What is it about horror films that we like?

March 8, 2013

March 8, 2013           Stephan Graham Jones

From vampires to werewolves to zombies to knife, axe and chain saw wielding slashers, horror movies have been scaring audiences ever since motion pictures came on to the scene - and today more so than ever before. According to the religious publication, “First Things,” horror films have increased six-fold over the past decade.

That increase doesn’t surprise Stephan Graham Jones, a professor of English at CU-Boulder and a horror writer. He says horror films are part of our psyche.

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What is it about horror films that we like?

March 8, 2013           Stephan Graham Jones

From vampires to werewolves to zombies to knife, axe and chain saw wielding slashers, horror movies have been scaring audiences ever since motion pictures came on to the scene - and today more so than ever before. According to the religious publication, “First Things,” horror films have increased six-fold over the past decade.

That increase doesn’t surprise Stephan Graham Jones, a professor of English at CU-Boulder and a horror writer. He says horror films are part of our psyche.

CUT 1 “I think humans, we’re hardwired for horror. We’ve evolved on the Earth in a way that our whole time there’s always been things in the trees that want to jump down and bite the back of our necks and kill us and drag us off?  We’re hardwired to expect those things in the dark to want to eat us. (:16) And, you know, more or less, leopards aren’t a big problem for us anymore. So we give ourselves Jasons and Freddys and Michaels and ghost faces and leather faces, and I think they satisfy that need for us to know that there are still slobbering things in the dark that want us.” (:31)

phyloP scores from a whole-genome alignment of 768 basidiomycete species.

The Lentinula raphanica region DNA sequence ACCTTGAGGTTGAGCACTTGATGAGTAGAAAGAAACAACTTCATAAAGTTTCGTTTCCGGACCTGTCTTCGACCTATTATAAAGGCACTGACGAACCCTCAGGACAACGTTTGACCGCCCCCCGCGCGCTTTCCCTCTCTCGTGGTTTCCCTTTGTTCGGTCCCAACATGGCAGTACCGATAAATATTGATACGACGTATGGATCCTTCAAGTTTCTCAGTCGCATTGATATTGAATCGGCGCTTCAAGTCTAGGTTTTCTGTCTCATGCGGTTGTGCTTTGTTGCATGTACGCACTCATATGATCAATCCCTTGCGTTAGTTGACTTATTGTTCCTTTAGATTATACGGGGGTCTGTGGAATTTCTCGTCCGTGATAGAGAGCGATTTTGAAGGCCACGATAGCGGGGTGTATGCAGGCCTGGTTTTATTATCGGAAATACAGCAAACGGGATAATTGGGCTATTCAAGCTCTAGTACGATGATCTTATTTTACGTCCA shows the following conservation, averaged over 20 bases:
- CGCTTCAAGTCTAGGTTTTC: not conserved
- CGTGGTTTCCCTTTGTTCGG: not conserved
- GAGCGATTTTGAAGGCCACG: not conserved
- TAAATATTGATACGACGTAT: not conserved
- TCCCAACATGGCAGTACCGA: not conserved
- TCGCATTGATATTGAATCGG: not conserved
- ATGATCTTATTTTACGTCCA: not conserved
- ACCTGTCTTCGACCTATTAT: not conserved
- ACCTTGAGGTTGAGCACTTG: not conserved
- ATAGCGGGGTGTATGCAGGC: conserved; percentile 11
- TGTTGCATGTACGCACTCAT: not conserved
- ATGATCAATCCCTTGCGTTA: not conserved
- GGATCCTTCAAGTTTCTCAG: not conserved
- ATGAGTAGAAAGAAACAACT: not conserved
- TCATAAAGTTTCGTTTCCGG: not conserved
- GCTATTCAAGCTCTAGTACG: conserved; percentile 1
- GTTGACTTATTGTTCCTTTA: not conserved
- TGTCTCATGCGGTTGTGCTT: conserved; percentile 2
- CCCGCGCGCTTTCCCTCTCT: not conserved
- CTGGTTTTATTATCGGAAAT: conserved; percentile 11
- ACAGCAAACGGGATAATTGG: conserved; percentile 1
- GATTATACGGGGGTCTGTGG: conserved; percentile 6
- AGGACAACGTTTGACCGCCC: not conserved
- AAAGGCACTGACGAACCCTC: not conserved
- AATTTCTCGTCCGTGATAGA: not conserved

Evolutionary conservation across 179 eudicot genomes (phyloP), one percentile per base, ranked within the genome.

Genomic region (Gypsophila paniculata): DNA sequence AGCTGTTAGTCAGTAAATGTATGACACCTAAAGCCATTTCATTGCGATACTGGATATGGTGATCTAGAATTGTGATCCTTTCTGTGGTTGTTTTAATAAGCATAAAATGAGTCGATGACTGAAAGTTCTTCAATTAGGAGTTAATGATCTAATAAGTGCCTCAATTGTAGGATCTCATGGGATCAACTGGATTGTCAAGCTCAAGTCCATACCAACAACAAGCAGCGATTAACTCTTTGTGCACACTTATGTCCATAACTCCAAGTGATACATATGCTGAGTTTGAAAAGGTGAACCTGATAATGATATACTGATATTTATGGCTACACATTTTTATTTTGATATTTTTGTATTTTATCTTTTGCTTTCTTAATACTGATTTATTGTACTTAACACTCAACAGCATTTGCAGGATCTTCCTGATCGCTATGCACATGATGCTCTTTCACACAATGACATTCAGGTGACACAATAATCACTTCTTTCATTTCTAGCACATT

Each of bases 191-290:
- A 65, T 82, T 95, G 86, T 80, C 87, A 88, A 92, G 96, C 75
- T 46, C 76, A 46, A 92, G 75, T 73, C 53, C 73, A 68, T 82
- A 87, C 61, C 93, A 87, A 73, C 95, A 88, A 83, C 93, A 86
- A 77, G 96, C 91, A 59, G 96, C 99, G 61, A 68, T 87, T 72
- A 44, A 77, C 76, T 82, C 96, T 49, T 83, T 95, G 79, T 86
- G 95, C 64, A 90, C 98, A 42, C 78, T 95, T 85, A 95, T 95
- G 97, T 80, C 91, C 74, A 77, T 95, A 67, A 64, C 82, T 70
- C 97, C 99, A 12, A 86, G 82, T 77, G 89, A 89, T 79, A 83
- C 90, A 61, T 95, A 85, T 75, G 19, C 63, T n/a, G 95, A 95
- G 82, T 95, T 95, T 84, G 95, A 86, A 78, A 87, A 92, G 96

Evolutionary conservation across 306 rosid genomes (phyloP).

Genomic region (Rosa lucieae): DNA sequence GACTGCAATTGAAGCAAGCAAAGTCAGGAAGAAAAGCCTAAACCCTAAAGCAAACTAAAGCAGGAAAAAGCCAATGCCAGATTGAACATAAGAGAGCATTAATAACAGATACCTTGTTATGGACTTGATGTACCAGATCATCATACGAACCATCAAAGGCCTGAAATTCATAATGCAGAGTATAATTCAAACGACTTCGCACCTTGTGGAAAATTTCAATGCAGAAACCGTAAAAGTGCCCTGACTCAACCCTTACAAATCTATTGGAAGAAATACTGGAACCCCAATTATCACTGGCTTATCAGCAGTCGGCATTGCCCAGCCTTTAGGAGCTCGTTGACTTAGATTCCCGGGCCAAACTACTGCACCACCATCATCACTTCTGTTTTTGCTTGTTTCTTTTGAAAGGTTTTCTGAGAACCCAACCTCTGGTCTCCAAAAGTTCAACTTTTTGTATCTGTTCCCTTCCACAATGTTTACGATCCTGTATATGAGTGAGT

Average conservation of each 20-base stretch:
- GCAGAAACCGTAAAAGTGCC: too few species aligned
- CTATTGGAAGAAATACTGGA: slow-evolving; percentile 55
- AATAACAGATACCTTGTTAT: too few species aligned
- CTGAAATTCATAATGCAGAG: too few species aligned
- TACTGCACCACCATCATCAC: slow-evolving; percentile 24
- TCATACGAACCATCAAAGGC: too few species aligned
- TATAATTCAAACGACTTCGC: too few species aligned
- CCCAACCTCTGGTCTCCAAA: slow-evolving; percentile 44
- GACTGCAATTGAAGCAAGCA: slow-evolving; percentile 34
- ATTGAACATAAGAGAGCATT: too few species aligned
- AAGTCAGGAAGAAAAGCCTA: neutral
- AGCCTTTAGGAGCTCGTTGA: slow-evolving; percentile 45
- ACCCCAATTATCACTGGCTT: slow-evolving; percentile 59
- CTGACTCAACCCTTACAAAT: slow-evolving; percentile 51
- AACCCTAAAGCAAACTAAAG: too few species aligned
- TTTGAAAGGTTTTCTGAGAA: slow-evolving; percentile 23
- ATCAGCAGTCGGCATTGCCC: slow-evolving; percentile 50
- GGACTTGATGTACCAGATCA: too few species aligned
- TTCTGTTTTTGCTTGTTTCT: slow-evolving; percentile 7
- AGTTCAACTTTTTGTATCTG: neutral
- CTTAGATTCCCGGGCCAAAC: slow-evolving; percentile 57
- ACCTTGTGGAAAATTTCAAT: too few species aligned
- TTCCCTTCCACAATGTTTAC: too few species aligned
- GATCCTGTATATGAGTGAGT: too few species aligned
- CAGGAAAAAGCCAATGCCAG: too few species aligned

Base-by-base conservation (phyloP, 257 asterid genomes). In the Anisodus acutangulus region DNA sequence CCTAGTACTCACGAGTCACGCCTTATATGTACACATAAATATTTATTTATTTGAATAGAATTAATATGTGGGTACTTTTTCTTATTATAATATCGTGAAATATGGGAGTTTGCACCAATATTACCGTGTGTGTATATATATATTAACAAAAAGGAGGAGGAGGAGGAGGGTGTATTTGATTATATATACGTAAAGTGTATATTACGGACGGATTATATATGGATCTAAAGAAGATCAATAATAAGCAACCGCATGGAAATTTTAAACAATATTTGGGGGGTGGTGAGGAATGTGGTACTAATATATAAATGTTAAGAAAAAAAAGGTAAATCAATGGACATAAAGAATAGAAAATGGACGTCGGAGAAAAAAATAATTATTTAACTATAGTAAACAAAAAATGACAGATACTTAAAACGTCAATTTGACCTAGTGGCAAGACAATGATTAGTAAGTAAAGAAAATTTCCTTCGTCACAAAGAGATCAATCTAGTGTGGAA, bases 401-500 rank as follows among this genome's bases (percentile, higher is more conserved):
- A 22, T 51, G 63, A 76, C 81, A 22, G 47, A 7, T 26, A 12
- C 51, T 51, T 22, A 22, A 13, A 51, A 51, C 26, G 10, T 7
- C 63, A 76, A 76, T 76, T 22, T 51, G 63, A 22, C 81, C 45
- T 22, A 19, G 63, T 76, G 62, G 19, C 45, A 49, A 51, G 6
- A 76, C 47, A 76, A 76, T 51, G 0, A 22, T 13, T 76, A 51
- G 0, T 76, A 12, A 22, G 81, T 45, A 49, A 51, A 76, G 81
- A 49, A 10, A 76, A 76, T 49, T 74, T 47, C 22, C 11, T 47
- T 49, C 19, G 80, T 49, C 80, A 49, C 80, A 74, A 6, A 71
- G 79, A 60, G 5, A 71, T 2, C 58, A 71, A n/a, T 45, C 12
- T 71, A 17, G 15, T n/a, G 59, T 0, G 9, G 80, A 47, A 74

Jones is the author of the acclaimed novel “It Came from Del Rio,” a story that’s combines the sci-fi nature of “The X-Files” and the grisly brutality of Cormac McCarty’s “No Country for Old Men.” He says there’s a difference between horror and gore but that one feeds off the other.

CUT 2  “Horror is that feeling that stays with you. That makes you at night not turn off the lights till you get to the top of the stairs. I don’t think gore is the reason for horror though. I think horror is satisfying a more basic need. (:12) I think gore is fun; gore is like a trigger mechanism that breaks down our defensives and gets us in a state of mind where we’re going to be receptive for the horror.” (:20)

Jones teaches fiction workshops and literature, usually relying on some brand of horror genre to get the creative juices flowing in his students. He says the current generation is drawn to horror and gore for very simple reasons.

CUT 3 “I think one of the big draws of horror for the target demographic, 14 to 24 year olds or whatever it is, is that my parents don’t like it, therefore I must like it. I think that’s a big part of it. (:14) And I think horror to the younger crowd probably feels like validation – that yes, the world is a big scary place. I think once you start making a check and your mortgage is getting paid off you can stop thinking that the world is scary. Once you get to that point you forget what it’s like to be 15-years-old and be terrified.” (:30)

He says there’s another reason why the horror genre is so popular. It’s something you can actually feel.

CUT 4 “There’s nothing wrong with getting a visceral response from your art, um, art is not meant to be cerebral or intellectual, it’s supposed to be felt, and I think horror makes you feel it more than any other genre.” (:10)

-CU-

 

 

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